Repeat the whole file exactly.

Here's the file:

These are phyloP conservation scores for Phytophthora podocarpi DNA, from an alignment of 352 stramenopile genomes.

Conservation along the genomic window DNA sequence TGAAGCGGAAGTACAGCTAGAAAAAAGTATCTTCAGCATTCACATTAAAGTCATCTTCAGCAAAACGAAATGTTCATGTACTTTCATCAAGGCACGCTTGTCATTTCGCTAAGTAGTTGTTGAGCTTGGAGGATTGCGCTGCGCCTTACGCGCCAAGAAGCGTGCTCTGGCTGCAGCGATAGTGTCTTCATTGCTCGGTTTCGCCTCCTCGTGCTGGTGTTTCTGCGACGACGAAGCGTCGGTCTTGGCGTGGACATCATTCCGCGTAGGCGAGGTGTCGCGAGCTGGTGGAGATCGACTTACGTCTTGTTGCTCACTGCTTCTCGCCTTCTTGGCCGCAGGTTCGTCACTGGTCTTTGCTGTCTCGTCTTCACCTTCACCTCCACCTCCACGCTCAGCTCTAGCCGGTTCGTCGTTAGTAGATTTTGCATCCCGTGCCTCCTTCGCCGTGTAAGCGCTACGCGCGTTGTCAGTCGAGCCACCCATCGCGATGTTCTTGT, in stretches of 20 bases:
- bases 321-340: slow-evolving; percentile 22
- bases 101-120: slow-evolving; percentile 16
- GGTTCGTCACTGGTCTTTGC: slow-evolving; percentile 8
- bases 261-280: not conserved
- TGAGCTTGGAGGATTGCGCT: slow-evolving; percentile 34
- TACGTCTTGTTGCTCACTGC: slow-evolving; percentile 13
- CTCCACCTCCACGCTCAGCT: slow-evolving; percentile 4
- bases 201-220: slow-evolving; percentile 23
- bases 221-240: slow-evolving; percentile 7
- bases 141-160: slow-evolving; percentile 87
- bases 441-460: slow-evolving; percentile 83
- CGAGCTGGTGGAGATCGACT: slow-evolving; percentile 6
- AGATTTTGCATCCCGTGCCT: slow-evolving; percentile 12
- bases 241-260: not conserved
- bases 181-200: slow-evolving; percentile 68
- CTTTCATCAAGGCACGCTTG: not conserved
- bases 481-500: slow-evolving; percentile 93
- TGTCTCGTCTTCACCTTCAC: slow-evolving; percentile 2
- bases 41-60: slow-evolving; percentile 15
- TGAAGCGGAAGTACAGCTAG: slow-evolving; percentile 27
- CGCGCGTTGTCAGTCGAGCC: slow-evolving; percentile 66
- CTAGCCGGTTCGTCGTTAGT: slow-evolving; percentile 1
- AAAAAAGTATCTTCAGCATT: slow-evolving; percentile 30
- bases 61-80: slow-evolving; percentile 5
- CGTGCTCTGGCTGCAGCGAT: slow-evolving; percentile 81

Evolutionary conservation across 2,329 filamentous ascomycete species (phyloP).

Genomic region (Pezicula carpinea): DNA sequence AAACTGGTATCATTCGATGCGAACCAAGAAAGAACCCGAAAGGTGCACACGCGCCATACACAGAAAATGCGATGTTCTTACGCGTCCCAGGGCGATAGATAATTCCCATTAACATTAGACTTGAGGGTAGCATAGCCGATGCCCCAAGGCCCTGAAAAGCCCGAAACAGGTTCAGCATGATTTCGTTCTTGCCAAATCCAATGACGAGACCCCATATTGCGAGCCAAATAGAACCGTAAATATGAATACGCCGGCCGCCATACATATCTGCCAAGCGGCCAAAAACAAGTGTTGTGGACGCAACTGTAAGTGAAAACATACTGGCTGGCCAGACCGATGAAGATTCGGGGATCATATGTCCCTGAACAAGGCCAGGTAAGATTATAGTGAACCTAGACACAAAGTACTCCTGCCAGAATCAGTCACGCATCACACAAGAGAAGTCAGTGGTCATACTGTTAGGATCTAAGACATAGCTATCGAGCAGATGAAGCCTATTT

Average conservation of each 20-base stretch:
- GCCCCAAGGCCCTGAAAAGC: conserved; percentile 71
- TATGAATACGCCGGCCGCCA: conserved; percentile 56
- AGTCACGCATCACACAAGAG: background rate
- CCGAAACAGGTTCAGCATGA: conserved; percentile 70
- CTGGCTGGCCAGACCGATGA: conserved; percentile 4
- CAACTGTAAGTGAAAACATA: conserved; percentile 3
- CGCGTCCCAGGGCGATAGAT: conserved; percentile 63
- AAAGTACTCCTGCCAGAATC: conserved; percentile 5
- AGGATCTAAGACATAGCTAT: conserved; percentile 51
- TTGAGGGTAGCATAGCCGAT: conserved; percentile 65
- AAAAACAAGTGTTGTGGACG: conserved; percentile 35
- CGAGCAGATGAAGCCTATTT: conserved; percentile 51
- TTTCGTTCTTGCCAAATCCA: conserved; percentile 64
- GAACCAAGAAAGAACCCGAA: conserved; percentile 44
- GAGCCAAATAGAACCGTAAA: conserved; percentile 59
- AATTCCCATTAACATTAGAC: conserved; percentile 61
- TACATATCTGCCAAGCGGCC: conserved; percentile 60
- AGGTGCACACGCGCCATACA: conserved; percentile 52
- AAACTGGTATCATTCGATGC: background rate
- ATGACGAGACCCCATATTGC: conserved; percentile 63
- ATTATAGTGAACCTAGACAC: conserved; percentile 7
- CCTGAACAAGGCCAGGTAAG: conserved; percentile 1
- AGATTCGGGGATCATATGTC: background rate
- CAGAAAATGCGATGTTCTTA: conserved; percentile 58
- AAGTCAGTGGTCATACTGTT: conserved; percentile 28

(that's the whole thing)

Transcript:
These are phyloP conservation scores for Phytophthora podocarpi DNA, from an alignment of 352 stramenopile genomes.

Conservation along the genomic window DNA sequence TGAAGCGGAAGTACAGCTAGAAAAAAGTATCTTCAGCATTCACATTAAAGTCATCTTCAGCAAAACGAAATGTTCATGTACTTTCATCAAGGCACGCTTGTCATTTCGCTAAGTAGTTGTTGAGCTTGGAGGATTGCGCTGCGCCTTACGCGCCAAGAAGCGTGCTCTGGCTGCAGCGATAGTGTCTTCATTGCTCGGTTTCGCCTCCTCGTGCTGGTGTTTCTGCGACGACGAAGCGTCGGTCTTGGCGTGGACATCATTCCGCGTAGGCGAGGTGTCGCGAGCTGGTGGAGATCGACTTACGTCTTGTTGCTCACTGCTTCTCGCCTTCTTGGCCGCAGGTTCGTCACTGGTCTTTGCTGTCTCGTCTTCACCTTCACCTCCACCTCCACGCTCAGCTCTAGCCGGTTCGTCGTTAGTAGATTTTGCATCCCGTGCCTCCTTCGCCGTGTAAGCGCTACGCGCGTTGTCAGTCGAGCCACCCATCGCGATGTTCTTGT, in stretches of 20 bases:
- bases 321-340: slow-evolving; percentile 22
- bases 101-120: slow-evolving; percentile 16
- GGTTCGTCACTGGTCTTTGC: slow-evolving; percentile 8
- bases 261-280: not conserved
- TGAGCTTGGAGGATTGCGCT: slow-evolving; percentile 34
- TACGTCTTGTTGCTCACTGC: slow-evolving; percentile 13
- CTCCACCTCCACGCTCAGCT: slow-evolving; percentile 4
- bases 201-220: slow-evolving; percentile 23
- bases 221-240: slow-evolving; percentile 7
- bases 141-160: slow-evolving; percentile 87
- bases 441-460: slow-evolving; percentile 83
- CGAGCTGGTGGAGATCGACT: slow-evolving; percentile 6
- AGATTTTGCATCCCGTGCCT: slow-evolving; percentile 12
- bases 241-260: not conserved
- bases 181-200: slow-evolving; percentile 68
- CTTTCATCAAGGCACGCTTG: not conserved
- bases 481-500: slow-evolving; percentile 93
- TGTCTCGTCTTCACCTTCAC: slow-evolving; percentile 2
- bases 41-60: slow-evolving; percentile 15
- TGAAGCGGAAGTACAGCTAG: slow-evolving; percentile 27
- CGCGCGTTGTCAGTCGAGCC: slow-evolving; percentile 66
- CTAGCCGGTTCGTCGTTAGT: slow-evolving; percentile 1
- AAAAAAGTATCTTCAGCATT: slow-evolving; percentile 30
- bases 61-80: slow-evolving; percentile 5
- CGTGCTCTGGCTGCAGCGAT: slow-evolving; percentile 81

Evolutionary conservation across 2,329 filamentous ascomycete species (phyloP).

Genomic region (Pezicula carpinea): DNA sequence AAACTGGTATCATTCGATGCGAACCAAGAAAGAACCCGAAAGGTGCACACGCGCCATACACAGAAAATGCGATGTTCTTACGCGTCCCAGGGCGATAGATAATTCCCATTAACATTAGACTTGAGGGTAGCATAGCCGATGCCCCAAGGCCCTGAAAAGCCCGAAACAGGTTCAGCATGATTTCGTTCTTGCCAAATCCAATGACGAGACCCCATATTGCGAGCCAAATAGAACCGTAAATATGAATACGCCGGCCGCCATACATATCTGCCAAGCGGCCAAAAACAAGTGTTGTGGACGCAACTGTAAGTGAAAACATACTGGCTGGCCAGACCGATGAAGATTCGGGGATCATATGTCCCTGAACAAGGCCAGGTAAGATTATAGTGAACCTAGACACAAAGTACTCCTGCCAGAATCAGTCACGCATCACACAAGAGAAGTCAGTGGTCATACTGTTAGGATCTAAGACATAGCTATCGAGCAGATGAAGCCTATTT

Average conservation of each 20-base stretch:
- GCCCCAAGGCCCTGAAAAGC: conserved; percentile 71
- TATGAATACGCCGGCCGCCA: conserved; percentile 56
- AGTCACGCATCACACAAGAG: background rate
- CCGAAACAGGTTCAGCATGA: conserved; percentile 70
- CTGGCTGGCCAGACCGATGA: conserved; percentile 4
- CAACTGTAAGTGAAAACATA: conserved; percentile 3
- CGCGTCCCAGGGCGATAGAT: conserved; percentile 63
- AAAGTACTCCTGCCAGAATC: conserved; percentile 5
- AGGATCTAAGACATAGCTAT: conserved; percentile 51
- TTGAGGGTAGCATAGCCGAT: conserved; percentile 65
- AAAAACAAGTGTTGTGGACG: conserved; percentile 35
- CGAGCAGATGAAGCCTATTT: conserved; percentile 51
- TTTCGTTCTTGCCAAATCCA: conserved; percentile 64
- GAACCAAGAAAGAACCCGAA: conserved; percentile 44
- GAGCCAAATAGAACCGTAAA: conserved; percentile 59
- AATTCCCATTAACATTAGAC: conserved; percentile 61
- TACATATCTGCCAAGCGGCC: conserved; percentile 60
- AGGTGCACACGCGCCATACA: conserved; percentile 52
- AAACTGGTATCATTCGATGC: background rate
- ATGACGAGACCCCATATTGC: conserved; percentile 63
- ATTATAGTGAACCTAGACAC: conserved; percentile 7
- CCTGAACAAGGCCAGGTAAG: conserved; percentile 1
- AGATTCGGGGATCATATGTC: background rate
- CAGAAAATGCGATGTTCTTA: conserved; percentile 58
- AAGTCAGTGGTCATACTGTT: conserved; percentile 28